Further, the Secretary of the Treasury cannot be joined as a defendant so as to obviate this dificiency as well as the jurisdictional impediment previously discussed, since his joinder would render the venue of the action improper. Title 28 U.S.C. § 1391(e) provides in pertinent part:
‘ (e) A civil action in which each defendant is an officer or employee of the United States or any agency thereof acting in his official capacity or under color of legal authority, or an agency of the United States, may, except as otherwise provided by law, be brought in any judicial district in which: (1) a defendant in the action resides, or (2) the cause of action arose, or (3) any real property involved in the action is situated, or (4) the plaintiff resides if no real property is involved in the action.’
There is no allegation in the pleadings that the plaintiff resides in Massachusetts. Further, the cause of action cannot be said to have arisen in this District: the correspondence between the plaintiff and the Assistant Secretary was issued between New Hampshire and the District of Columbia, and it was not disputed at the hearing that the plaintiff is not a certified candidate for the Massachusetts presidential primary. Lastly, the residence of a public official being sued in his official capacity is his official residence, which, in this instance, were the Secretary to be joined, would be Washington, D. D. Hartke v. Federal Aviation Administration, supra; Kings County Economic Community Dev. Ass'n v. Hardin, supra . Similarly, in the absence of joinder of the Secretary of the Treasury, the action as against the Treasury Department and the Secret Service must be dismissed for improper venue because those agencies reside in Washington, D. C.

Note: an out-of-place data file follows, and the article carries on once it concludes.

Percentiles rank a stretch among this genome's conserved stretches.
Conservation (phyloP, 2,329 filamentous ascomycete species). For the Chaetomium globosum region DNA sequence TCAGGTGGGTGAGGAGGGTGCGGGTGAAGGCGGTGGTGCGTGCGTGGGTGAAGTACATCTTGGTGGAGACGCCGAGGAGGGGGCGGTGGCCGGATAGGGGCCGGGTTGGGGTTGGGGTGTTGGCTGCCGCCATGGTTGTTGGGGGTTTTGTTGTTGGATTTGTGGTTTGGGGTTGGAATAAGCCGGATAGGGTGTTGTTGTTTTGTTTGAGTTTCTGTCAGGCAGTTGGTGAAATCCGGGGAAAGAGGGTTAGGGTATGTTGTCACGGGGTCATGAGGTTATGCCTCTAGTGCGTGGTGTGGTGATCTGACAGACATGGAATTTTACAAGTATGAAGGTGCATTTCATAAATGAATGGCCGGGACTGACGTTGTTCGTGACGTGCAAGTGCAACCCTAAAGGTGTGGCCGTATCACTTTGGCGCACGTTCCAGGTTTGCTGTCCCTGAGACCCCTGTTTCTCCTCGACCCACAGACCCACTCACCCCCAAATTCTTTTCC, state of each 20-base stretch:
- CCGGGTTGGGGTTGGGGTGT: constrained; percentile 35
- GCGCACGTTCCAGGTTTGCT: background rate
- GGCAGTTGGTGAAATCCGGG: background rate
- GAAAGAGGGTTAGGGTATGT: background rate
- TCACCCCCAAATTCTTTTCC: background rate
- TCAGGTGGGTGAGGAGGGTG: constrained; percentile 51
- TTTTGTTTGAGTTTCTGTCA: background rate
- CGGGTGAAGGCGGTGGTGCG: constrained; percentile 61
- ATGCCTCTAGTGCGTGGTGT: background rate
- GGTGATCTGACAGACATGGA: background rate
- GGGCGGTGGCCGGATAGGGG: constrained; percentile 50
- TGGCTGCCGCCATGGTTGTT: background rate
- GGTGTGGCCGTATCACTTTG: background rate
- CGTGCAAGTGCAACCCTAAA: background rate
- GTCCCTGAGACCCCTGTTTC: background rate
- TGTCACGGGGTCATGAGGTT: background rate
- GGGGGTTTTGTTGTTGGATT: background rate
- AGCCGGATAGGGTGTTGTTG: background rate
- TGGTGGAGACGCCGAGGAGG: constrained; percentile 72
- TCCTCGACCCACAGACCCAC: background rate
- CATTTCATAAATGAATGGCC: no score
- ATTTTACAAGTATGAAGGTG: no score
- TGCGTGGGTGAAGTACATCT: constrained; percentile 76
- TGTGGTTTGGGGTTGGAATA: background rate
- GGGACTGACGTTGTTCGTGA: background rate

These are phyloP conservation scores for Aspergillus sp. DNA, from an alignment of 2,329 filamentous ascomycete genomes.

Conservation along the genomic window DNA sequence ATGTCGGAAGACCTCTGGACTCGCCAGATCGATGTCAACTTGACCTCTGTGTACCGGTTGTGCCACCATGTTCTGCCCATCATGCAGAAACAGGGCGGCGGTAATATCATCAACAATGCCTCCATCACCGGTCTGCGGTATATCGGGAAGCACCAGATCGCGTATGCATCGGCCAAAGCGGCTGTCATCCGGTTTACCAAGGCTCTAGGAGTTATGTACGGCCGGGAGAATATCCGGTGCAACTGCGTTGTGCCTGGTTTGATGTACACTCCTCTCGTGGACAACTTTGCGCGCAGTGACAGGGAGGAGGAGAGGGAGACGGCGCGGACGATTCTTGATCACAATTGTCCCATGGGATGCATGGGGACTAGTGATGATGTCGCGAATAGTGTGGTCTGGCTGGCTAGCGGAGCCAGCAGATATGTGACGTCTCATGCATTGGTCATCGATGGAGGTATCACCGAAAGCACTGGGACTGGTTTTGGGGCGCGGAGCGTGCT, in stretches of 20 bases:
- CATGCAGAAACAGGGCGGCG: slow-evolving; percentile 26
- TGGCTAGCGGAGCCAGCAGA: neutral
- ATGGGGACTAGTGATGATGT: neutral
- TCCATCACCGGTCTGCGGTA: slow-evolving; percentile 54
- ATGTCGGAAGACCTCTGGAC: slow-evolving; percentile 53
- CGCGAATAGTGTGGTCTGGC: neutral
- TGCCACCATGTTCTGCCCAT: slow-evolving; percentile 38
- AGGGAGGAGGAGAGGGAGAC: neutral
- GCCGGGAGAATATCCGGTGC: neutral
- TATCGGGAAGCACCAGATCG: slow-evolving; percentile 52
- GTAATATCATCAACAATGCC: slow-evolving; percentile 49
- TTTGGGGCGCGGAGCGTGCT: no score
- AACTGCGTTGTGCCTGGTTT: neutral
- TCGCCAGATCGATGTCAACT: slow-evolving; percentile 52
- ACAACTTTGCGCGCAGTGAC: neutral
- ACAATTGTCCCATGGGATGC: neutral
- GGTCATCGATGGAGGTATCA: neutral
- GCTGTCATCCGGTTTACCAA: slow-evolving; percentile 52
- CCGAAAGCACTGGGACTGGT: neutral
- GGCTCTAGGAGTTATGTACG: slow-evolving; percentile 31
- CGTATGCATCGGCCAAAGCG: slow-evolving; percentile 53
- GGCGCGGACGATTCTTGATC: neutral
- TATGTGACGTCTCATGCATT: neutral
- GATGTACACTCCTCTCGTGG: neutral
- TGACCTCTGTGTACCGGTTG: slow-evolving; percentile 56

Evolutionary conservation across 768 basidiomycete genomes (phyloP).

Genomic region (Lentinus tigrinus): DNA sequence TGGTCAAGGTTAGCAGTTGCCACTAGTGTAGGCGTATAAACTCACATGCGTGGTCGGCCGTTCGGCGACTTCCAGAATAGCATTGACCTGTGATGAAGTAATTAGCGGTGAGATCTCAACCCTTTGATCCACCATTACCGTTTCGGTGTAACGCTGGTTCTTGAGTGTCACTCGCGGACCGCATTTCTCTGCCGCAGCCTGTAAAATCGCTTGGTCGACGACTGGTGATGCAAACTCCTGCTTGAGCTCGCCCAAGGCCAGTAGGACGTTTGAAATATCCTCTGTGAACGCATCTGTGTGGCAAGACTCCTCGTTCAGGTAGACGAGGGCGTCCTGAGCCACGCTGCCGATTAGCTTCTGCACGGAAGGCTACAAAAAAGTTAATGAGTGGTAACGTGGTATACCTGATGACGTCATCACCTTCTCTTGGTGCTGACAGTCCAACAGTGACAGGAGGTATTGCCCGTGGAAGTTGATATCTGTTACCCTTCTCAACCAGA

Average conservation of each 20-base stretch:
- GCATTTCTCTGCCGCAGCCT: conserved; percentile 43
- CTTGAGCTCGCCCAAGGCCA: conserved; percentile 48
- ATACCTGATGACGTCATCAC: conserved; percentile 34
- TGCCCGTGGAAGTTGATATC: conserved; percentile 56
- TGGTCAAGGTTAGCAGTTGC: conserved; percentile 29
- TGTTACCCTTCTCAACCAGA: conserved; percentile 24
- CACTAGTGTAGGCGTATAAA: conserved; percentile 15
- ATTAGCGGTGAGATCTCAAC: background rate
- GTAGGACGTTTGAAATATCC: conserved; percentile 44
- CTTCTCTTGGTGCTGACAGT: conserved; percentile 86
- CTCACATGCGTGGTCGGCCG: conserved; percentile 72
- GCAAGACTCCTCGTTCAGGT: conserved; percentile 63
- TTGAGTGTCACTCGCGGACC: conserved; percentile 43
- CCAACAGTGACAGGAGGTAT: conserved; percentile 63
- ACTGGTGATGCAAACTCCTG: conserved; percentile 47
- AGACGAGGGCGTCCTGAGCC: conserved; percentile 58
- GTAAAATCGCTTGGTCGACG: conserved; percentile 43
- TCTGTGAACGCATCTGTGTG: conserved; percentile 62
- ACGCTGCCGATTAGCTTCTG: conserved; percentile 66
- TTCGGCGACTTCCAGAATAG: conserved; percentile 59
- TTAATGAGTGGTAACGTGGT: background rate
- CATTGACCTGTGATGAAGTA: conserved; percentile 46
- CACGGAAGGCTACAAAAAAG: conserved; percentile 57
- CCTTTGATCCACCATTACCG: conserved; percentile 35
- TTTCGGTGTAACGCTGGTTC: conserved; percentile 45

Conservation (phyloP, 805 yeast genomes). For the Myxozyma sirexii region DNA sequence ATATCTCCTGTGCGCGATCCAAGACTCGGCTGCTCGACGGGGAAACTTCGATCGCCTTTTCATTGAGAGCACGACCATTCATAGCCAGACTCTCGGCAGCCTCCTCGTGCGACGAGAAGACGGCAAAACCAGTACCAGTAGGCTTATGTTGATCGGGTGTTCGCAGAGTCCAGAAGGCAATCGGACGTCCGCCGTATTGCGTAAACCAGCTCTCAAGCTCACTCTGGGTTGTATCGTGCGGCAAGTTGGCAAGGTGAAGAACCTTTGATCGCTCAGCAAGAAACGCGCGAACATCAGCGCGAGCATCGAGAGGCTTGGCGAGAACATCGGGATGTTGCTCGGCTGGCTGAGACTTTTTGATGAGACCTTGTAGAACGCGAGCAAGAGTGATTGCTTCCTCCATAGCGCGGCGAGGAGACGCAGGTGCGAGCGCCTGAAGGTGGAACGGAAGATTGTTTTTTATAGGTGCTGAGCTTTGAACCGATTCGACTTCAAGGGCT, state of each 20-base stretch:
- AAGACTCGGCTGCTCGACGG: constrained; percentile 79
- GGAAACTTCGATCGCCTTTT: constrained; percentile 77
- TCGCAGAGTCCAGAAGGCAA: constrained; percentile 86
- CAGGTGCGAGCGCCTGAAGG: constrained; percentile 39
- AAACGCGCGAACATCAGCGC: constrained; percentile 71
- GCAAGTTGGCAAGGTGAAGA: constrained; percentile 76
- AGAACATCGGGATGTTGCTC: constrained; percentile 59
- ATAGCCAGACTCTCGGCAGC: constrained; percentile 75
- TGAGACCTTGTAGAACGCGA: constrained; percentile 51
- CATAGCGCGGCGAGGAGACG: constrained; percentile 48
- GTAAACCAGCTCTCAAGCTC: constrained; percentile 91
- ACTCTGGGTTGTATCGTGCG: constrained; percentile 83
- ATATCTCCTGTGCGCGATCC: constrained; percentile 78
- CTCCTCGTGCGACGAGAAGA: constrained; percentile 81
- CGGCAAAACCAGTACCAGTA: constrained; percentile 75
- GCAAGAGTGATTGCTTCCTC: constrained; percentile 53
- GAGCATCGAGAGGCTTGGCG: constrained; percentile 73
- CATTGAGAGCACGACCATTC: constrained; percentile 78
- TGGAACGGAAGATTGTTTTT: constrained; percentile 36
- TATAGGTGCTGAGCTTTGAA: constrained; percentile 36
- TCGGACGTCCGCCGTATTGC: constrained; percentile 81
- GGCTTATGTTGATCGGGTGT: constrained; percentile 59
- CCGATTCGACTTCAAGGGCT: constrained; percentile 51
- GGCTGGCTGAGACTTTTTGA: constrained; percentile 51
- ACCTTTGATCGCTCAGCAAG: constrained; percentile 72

‘ The venue statute was not intended to permit forum-shopping, by suing a federal official wherever he could be found, or permitting test cases far from the site of the actual controversy. [Citation omitted.] The statutory reference to the district in which a defendant ‘ resides' may not reasonably be construed to include every district where some subordinate has an office.’ ( 369 F.Supp. at 746.)
As we have held the Secretary of the Treasury to be an indispensable party to this action, and as his joinder would render the venue improper, the action must be dismissed pursuant to Rule 19(b) of the Federal Rules of Civil Proceudre. Additionally, the action is dismissed for want of jurisdiction over the defendants, and for improper venue in this Court.